Cornelia Wieser very carefully examines the recycled material at the MGG plant in Metran. She sorts, crushes and analyses large and small parts – and she knows exactly what it it is about with these recycled materials. Cornelia gives an insight into her work environment in the relay interview for this MGG Newsletter.
Cornelia Wieser, you are responsible for the laboratory analyses at Metran. What exactly do you do?
Wieser: Broadly speaking, I analyse different material samples – from e-scrap fractions to fractions of our plastic sorting system. These samples can originate, for example, from one particular sorting process in our recycling plant. In these cases I check whether the settings of the separation equipment are set correctly and that the separation is working correctly. But the samples can also come from a big bag of a final product that we produce. With these analyses, I can check whether the quality of the material really fits with that we have guaranteed to our customer.
What methods are you applying?
Wieser: Qualitative and quantitative methods are being used. Especially the quantitative evaluations can be complex, for example if larger fractions have to be sorted by hand.
Yes, we can imagine that this may include many parts?
Wieser: Yes, the most extensive analysis that we did so far included 20,000 particles, but that was of course part of a larger project experiment. From each big bag with ready-for-sale material, of course, I get a much smaller but still representative sample.
However, it looks as if you do not have to do everything by hand, since you also have numerous machines available in your laboratory, as I see…
Wieser: Fortunately that is right – I use an infrared spectrometer. With that spectrometer I can for instance determine the type of plastic of a particle. However, before I can do this though, the parts of a sample need to be sorted out by means of a sink-float analysis.
How does this sink-float analysis work?
Wieser: That is really not a high-tech system and I normally use simple buckets for this purpose. These contain a water-salt mixture, with different densities. Parts with a low density materials float and can be easily fished out; the parts with a higher density material sinks to the bottom of the bucket. Different groups of plastics can thus be separated easily.
And you also analyse very fine parts, isn’t it?
Wieser: Indeed, I also analyse particles within the size range of 0-1 millimeter. I use a Sieve Stack, which allows me to create several size ranges. The small pieces can be grinded to powder by using one of the two cutting mills that I can use. But I can also cut larger parts into becoming small and eventually even as small as powdery dust. The powder, which finally emerges at the end of the process, is then pressed into tablets and these tablets are examined in an X-ray spectrometer to define their composition. For the small particles, it is particularly important to be very careful and accurate. But it is exactly this that makes my work so exciting, as I can determine precisely – even for these smallest particles – the composition of these materials. With a detailed look at a pile of material or even with a handful of parts, it is impossible to determine the value of the material. With this high-tech device, which can be used to analyse a wide variety of samples, we can now have a detailed view of the composition. This is very helpful for example to determine the value of a shredded and powdered sample of printed circuit boards, you see?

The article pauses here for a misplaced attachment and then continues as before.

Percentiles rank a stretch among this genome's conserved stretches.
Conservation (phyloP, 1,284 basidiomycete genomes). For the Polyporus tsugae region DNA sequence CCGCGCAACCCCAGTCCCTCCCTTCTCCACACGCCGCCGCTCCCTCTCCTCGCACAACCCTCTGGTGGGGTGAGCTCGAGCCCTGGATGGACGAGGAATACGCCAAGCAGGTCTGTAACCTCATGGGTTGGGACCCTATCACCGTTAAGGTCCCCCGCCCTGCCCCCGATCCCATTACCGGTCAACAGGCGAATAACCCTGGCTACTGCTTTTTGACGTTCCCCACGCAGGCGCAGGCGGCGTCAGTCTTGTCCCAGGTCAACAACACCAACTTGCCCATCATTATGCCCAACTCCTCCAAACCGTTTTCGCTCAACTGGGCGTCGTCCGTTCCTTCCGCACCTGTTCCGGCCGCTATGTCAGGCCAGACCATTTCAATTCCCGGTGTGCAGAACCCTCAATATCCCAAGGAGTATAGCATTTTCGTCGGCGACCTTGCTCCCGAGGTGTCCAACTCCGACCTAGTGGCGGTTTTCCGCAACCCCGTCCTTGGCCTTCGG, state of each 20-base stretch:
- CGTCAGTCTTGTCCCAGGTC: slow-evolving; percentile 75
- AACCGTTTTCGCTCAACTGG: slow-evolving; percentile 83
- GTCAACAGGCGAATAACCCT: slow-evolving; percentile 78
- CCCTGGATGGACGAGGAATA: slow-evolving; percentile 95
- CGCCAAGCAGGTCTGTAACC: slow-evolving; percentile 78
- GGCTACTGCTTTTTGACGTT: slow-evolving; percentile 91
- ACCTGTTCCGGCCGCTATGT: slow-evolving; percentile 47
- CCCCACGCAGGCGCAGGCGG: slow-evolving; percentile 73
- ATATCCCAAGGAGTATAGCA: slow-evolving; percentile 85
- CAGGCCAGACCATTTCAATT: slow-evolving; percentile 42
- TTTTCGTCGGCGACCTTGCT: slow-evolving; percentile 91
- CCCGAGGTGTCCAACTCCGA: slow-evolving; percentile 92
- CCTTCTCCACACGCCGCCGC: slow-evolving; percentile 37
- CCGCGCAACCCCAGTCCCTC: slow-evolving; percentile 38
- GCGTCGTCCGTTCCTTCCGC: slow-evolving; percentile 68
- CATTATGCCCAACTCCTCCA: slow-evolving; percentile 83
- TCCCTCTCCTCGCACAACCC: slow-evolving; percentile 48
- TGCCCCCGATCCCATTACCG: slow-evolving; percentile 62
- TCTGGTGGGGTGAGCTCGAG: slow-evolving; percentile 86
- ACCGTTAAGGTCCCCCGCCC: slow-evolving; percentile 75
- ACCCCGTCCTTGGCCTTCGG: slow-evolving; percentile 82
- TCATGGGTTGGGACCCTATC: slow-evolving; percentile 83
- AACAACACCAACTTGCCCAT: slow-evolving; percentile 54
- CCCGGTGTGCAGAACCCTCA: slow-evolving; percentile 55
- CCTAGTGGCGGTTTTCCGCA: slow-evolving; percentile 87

Doing these analyses, you will certainly be confronted with extraordinary challenges?
Wieser: Of course. I am working on many exciting projects. Just to take a few examples, I have already done many analyses from test runs for the preparation of a recycling test with pentane refrigerators, for the recycling of display devices and we are currently running a test with solid plastic waste from municipal collection points. But I also investigate samples of Metal-Recycling Mü-Gu in Amstetten or even materials from external cooperation partners of the Müller-Guttenbrunn Group. It is always a challenge and particularly exciting, whether everything works as it should be.
Is there a typical daily routine in the laboratory?
Wieser: The days can be very different. Often I have a plan for myself and suddenly there is a colleague and would like to see the results of a special sample, which then becomes a priority. This will then change the plans. In addition, I sometimes represent colleagues as a operator on our plastic sorting line – and then it is often interesting to check the plant settings.
How did you ever get to work in such a lab?
Wieser: I always wanted to work in a laboratory. After I graduated at the HLW in Weyer, the opportunity arose for me to start working at Metran and I immediately took the opportunity. Since there was no laboratory before at Metran, I had to acquire the necessary know-how. And this is how I acquired the knowledge of how to deal with each machine and how to set up the entire laboratory so that it works smoothly. And this is how it should be!
What a wonderful end of our relay interview. Thank you for the exciting insight in the laboratory work at Metran and I wish you a lot of success in your interesting job.